Reading Joseph Conrad’s novel Lord Jim, published in 1900, I was taken by a passage which unexpectedly discussed the potential of the Australian sugarcane industry. It involves an ambitious maritime adventurer called Chester (“He had been a pearler, wrecker, trader, whaler, too…anything and everything a man may be at sea, but a pirate) and his aging business partner Captain Robinson (“The man who smuggled more opium and bagged more seals in his time than any loose Johnny now alive”). The two plan to borrow a steam ship and sail to a guano island discovered by Chester: “As good as a gold mine – better!” he declares to the book’s narrator, Marlow. The problem is that they can’t find any financial backers. The frustration in Chester boils over as he retells of his encounter with one reluctant ship-owner:
Rocks, currents, no anchorage, sheer cliff to lay to, no insurance company would take the risk, didn’t see how he could get loaded under three years. Ass! I nearly went on my knees to him. ‘But look at the thing as it is’ says I. ‘Damn rocks and hurricanes. Look at it as it is. There’s guano there, Queensland sugar-planters would fight for – fight on the quay, I tell you’.
Turned down by one party after another, Chester begins to lament not just his personal loss, but the chance to transform an entire economy.
It was awful to think of all that lovely stuff lying waste under the sun – stuff that would send the sugar-cane shooting sky-high. The making of Queensland! The making of Queensland!
Reading this made me think of work by my colleague at the University of Warwick, Mike Niblett. He has studied the way that sugarcane is registered in literary texts, specifically those from the Caribbean. Those set during the colonial period feature a parabolic rhythm between work and rest, echoing the seasonal dynamics of the sugar mill and the boom and busts of the mono-crop economy. In some poetry, labour even becomes entwined with sugar such that the two cannot be distinguished – fingers cut by machetes in field accidents resemble chopped cane. For those set in the period after the relative decline of the Caribbean plantation, sugar is given a gothic treatment, with the industry treated as living dead. ‘Saccharine irrealism’ is how Niblett describes the aesthetic representation of this all-consuming global commodity: evading direct description, yet unmistakably there.
What Conrad gives us is a glimpse not into the world-view of those labouring under, and living with, ‘King Sugar’, but of the prospectors that helped drive the cane frontier forward, injecting a sense of subjectivity into the dynamics of capitalist accumulation. During his seafaring days as captain of the Otago, Conrad had himself shipped a cargo of sugar to Melbourne, so was likely to have been familiar with the riches that the sugar trade could bring. Indeed, sugar would feature in his other works too, including A Smile of Fortune and Outpost of Progress.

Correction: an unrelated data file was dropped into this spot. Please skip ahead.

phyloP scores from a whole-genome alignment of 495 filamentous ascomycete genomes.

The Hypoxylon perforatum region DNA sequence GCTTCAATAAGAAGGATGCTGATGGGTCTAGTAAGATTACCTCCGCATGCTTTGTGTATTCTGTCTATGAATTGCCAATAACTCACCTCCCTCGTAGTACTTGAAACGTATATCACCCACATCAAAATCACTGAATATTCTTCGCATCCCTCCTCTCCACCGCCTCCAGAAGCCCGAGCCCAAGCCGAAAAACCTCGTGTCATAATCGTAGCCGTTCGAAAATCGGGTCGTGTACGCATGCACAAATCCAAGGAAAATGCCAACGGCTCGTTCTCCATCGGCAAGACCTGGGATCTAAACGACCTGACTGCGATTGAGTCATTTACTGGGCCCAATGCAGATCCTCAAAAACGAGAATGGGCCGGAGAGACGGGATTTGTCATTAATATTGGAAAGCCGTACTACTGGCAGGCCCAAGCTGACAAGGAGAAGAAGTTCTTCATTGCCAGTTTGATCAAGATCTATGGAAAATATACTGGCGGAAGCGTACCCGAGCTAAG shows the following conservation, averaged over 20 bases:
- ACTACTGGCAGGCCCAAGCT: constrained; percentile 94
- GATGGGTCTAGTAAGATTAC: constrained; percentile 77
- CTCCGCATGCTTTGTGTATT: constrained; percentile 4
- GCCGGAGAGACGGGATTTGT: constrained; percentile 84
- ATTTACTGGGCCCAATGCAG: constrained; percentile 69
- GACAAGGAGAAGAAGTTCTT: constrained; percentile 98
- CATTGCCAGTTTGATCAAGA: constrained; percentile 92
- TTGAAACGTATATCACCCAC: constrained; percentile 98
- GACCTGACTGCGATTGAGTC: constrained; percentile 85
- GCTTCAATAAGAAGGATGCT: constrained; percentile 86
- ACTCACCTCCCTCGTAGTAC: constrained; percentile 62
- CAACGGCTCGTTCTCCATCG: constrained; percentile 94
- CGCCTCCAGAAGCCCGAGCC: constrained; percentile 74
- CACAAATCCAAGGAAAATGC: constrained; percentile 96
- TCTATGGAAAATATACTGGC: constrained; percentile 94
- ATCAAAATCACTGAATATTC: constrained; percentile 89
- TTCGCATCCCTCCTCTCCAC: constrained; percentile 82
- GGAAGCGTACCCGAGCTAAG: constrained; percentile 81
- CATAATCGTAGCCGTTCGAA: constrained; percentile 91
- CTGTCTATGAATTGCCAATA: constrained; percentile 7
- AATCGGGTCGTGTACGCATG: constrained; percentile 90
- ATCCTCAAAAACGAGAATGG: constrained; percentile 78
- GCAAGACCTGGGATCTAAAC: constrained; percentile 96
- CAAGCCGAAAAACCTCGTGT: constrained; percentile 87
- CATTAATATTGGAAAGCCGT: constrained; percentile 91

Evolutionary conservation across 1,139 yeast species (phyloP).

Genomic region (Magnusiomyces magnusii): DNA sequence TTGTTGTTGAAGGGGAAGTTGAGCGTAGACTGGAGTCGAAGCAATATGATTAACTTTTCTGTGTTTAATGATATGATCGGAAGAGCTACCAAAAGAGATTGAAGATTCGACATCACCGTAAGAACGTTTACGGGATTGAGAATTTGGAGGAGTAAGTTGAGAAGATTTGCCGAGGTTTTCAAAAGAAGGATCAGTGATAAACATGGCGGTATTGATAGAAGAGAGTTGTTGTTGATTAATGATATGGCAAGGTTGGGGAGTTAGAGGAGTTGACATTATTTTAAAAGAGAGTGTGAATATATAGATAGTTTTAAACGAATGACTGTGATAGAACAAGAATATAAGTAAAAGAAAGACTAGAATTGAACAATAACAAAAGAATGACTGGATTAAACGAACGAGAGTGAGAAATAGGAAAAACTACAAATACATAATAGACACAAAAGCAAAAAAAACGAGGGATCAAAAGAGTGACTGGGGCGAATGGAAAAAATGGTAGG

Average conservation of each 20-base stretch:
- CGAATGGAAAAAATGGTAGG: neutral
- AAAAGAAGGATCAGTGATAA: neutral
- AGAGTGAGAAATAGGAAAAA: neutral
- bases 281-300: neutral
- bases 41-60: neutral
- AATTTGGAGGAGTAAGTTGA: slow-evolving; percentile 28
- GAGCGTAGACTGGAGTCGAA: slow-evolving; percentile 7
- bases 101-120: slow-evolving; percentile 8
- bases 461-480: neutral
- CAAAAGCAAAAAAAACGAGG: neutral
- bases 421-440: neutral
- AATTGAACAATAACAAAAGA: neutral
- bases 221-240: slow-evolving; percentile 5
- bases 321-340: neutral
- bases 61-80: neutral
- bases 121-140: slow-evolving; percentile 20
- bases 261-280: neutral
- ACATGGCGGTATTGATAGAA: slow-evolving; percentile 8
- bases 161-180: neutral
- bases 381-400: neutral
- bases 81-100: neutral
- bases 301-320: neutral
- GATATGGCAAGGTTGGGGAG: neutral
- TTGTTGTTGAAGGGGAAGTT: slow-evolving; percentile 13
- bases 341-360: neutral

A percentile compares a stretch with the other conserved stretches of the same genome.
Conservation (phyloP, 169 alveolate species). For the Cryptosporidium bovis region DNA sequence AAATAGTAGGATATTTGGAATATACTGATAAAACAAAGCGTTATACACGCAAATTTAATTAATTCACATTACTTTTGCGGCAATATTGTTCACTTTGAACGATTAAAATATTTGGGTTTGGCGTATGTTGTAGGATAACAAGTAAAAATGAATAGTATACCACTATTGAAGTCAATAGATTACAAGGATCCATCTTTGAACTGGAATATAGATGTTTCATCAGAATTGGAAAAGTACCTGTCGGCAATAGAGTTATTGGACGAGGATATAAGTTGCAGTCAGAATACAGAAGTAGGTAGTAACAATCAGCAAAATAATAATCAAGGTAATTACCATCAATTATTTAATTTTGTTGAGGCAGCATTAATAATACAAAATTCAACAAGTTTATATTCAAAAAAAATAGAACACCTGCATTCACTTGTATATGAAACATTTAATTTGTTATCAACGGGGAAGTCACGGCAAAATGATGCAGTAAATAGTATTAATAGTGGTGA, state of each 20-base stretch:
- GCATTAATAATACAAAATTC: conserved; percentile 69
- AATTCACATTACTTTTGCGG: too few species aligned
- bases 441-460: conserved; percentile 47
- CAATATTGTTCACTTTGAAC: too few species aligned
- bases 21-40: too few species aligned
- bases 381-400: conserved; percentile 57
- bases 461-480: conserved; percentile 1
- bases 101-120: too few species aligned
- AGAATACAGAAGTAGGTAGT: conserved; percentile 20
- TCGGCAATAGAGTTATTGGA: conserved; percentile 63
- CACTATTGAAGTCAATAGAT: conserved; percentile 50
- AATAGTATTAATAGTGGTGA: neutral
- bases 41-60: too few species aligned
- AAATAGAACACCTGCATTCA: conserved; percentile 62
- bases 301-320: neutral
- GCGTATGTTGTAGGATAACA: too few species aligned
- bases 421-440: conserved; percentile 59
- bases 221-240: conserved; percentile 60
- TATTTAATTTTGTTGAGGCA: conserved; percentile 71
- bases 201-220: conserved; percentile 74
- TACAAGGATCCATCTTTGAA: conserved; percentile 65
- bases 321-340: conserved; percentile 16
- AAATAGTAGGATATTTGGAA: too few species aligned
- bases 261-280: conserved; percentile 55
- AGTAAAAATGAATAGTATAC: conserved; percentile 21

The mention of guano, meanwhile, also reminded me of a lecture by the environmental historian Jason Moore, who made the case that the westward movement of the cane frontier across the Atlantic was in part driven by the exhaustion of cheap energy. This included falling soil fertility and deforestation (as wood was harvested to power the boilers in the sugar mills). The advantage of buying in guano is that its nitrate offsets depletion of the ‘free gifts of nature’, at least for a time, allowing sugar planters to remain fixed in space and avoid having to constantly relocate.
We do not find out in the book if Chester ever manages to mine the copious amounts of bird shit he has discovered. As far as I have been able to establish, in reality guano was primarily used in the Peruvian sugarcane industry in the mid-19th century, though also exported to North America and Europe, where it is likely to have been used in the sugar-beet industry, then emerging as an important temperate cash crop. For the part of the Queensland sugar industry, the major milling company – the Colonial Sugar Refining Company, founded in 1855 and now owned by Indonesian conglomerate Wilmar International – claims to have conducted the first trials in sugarcane fertilizers in the 1880s, reapplying ash and molasses from the factory back on the field and monitoring the effects of inorganic fertilizers upon the crop.
Conrad offers us one final insight into the making of the modern sugar world; the extension of the indentured labour system beyond the plantations themselves. Chester’s relationship to the book’s central character is one of potential employer: Chester wants to hire Jim to oversee the excavation of guano from the island:
I’m going to dump forty coolies there – if I’ve got to steal ‘em. Somebody must work the stuff… Let him take charge. Make him supreme boss over the coolies…Simply nothing to do; two six-shooters in his belt. Surely he wouldn’t be afraid of anything forty coolies could do – with two six-shooters and he the only armed man, too!
The photo below, taken of the guano deposits of the Abrolhos Islands off the West Coast of Australia, gives an indication of what might have awaited these unnamed men (“forty coolies”). Digging under intense heat for next to no money with their lungs infected by clouds of guano dust. A shitty existence indeed.